“Guess you just don’t have what it takes, Zuzu,” Azula says, and she laughs. Her laugh is heavy and deep, like a cough. When Zuko tries laughing, it always comes out wrong.
He does have what it takes, he does, he does. He pushes at the boulder, and it doesn’t budge. His feet hurt. His wrists are sore, and he feels like the sun has dried him out.
He’s ten years old today, and he can’t keep shirking his duties to the family. He tries another stance, and another. When the moon rises, the boulder still hasn’t moved at all.
Father wants the best for him, Zuko has to believe that.
“You just need to want it enough,” Father says. “You’re spoiled, lazy, that’s what your problem is. We never gave you cause to strengthen your will.”
“No,” Uncle says, and he’s always so cheerful. “The boy just needs time to understand the harmonies of the earth.”
Father frowns, and Zuko can tell he already made up his mind.
Zuko doesn’t know how to strengthen himself. He feels like he’s already made of nothing but will and dirt. He dreams about earth, he tastes it in his meals. He feels like grit has got under his nails, inside his blood stream. Maybe he’s turning into a rock himself.
Family tradition says it’s fine to do anything to your apprentices, so long as it’s for the good of the Kingdom.
Father aims the boulder at Zuko’s left side, and it comes slowly. Zuko’s feet are locked in by the ground, but if only he could focus, he could -
he shouldn’t get away, trying to get away is the problem, but if he was good enough, he could -
the boulder slides over, and crushes his left hand just as slowly.
The Avatar wants him. The Avatar saw in a vision that Zuko would teach him earthbending.
“Someone in the spirit world wants you to fail,” Zuko concludes. “Or it’s a prank.”
“It’s not a prank!” says the Avatar, and his voice is so shrill. Father would never approve. “Sure, there’s some real jokesters over there! But this was real, I can feel it.”
“Maybe you were sick with swamp gas,” Zuko tells him, and then he sighs. It’s not like he has a choice here. His duty is to fight the Fire Nation. He’s the disgraced son of a war hero, the nephew of the Savior of Ba Sing Se. Father says war isn’t coming, but the Avatar came here anyway, in secret. Zuko has to serve him, even if he’s going to be useless at it, even if he’s just going to end up wasting the Avatar’s time.
“Okay, so, pretend I’ve got two good hands and then take a stance kind of like this.”
It’s a hopeless, endless grind. Zuko can still move small rocks, like when he was a kid. The Avatar can’t even manage that.
“We have to move on, Aang,” says the Water Tribe girl. She’s a lot gentler than anyone in Zuko’s family, but she’s disappointed. Disappointment is familiar to Zuko, like the beat of his own heart.
“You can keep the books,” Zuko says. He might get in trouble for giving books away - he will not tell anyone about the Avatar, he won’t, he won’t - but everyone avoids the library these days. It’s where Zuko likes to be, and no-one likes seeing him.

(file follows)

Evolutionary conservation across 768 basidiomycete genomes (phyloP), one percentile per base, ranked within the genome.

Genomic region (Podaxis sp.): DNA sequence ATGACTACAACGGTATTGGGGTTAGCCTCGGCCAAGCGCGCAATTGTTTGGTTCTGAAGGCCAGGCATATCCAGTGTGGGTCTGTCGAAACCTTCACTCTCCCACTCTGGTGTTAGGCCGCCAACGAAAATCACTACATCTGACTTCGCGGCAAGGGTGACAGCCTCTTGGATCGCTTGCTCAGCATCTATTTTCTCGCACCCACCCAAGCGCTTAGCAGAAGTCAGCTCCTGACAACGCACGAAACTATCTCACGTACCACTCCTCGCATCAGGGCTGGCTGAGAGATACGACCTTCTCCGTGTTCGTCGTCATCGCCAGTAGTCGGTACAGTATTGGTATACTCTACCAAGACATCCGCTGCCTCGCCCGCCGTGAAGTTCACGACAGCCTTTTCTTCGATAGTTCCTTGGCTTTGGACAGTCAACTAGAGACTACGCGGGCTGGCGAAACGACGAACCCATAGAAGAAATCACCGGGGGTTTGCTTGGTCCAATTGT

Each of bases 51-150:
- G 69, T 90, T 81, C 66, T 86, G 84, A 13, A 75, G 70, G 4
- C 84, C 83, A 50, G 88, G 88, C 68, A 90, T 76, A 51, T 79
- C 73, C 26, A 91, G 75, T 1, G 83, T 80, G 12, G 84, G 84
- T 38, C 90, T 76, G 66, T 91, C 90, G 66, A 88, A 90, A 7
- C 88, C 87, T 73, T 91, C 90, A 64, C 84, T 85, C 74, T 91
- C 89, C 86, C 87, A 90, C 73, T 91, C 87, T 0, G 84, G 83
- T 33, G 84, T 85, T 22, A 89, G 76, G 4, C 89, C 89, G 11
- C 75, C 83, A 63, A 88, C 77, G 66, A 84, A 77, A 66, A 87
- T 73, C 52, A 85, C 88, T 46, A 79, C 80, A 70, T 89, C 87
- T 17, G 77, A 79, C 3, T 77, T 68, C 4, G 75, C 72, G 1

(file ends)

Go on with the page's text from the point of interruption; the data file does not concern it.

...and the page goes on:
“We can keep the books?” repeats the Water Tribe boy, jubilant. He slips a small rope-tying manual out of his pocket, puts it back into the Avatar’s book pile.
“Why don’t you come with us?” asks the Water Tribe girl.
“Of course he’s coming with us!” The Avatar smiles at him, like a kid begging for a double helping of pudding. “Right? Sifu Zuko? You are, right?”
The Avatar is mocking him, and Zuko wants to scream at him, wants to split the sky open, and just end it all.
Dry earth cracks beneath his heel, and just for a moment, everything shakes.
“Whoah,” says the girl, Katara, she told him to just call her Katara. “Do that again.”
“I can’t - I don’t want to do that again,” Zuko snaps. “I didn’t mean to lose control like that, Avatar. I’m sorry. You can make fun of me if you want to.”
“I wasn’t,” the Avatar insists. “I think you’re awesome even when you’re not making earthquakes! I want you to come with us, as a friend.”
“I want help carrying these books,” says the boy. Sokka. “And you can help up set up camp and you can stay with Appa if you don’t want to fight, and -”
“Please?” Aang says it like he means it, and Zuko has to nod.
The blind Firebender girl is advancing on Zuko, and she’s not accurate, but her firebolts are just everywhere. Zuko’s hair is singed, and he has to unclasp his cloak.
“Listen!” he says, desperate. “It doesn’t have to be like this, just -”
He ducks a firebolt, and falls on his bad hand. The burst of pain makes him furious, for a moment, furious enough to lift her against the cliffside and - no. Zuko is Team Avatar. He doesn’t do that kind of thing.
He grabs a small rock, tumbles it over to her feet. She trips and she falls, and Zuko jumps over. He won’t be able to hold her down for long, but she’s exhausted. Her arm muscles are trembling under Zuko’s hands.
“Listen,” he says. “You want to duel the Avatar, right?”
She nods silently.
“I can take you to his tent,” Zuko says. He hopes the guys will understand, hopes he’s doing the right thing. “Just stop attacking me, okay?” She nods, and he decides to trust it.
It will take three days to get to Aang. Zuko can take that time to tell her she can change things. He has changed so many things already.
“Life is full of twists and turns,” Uncle had once said. Had he known?
Father is taken away, hands and feet trapped in rock. Azula’s shackles are made from ice. She can bend any metal now.
“For your family’s treachery,” says the Earth King, “I sentence you to - nothing, obviously, as long as you disown them. Do you disown them?”
Toph sends him a thumb-up, with a tiny flame dancing above her finger. Sokka nods fervently, and Katara just looks sad.
“I disown my family, my title, and my inheritance,” Zuko says. Aang squeezes his shoulder, and matches Zuko’s sigh.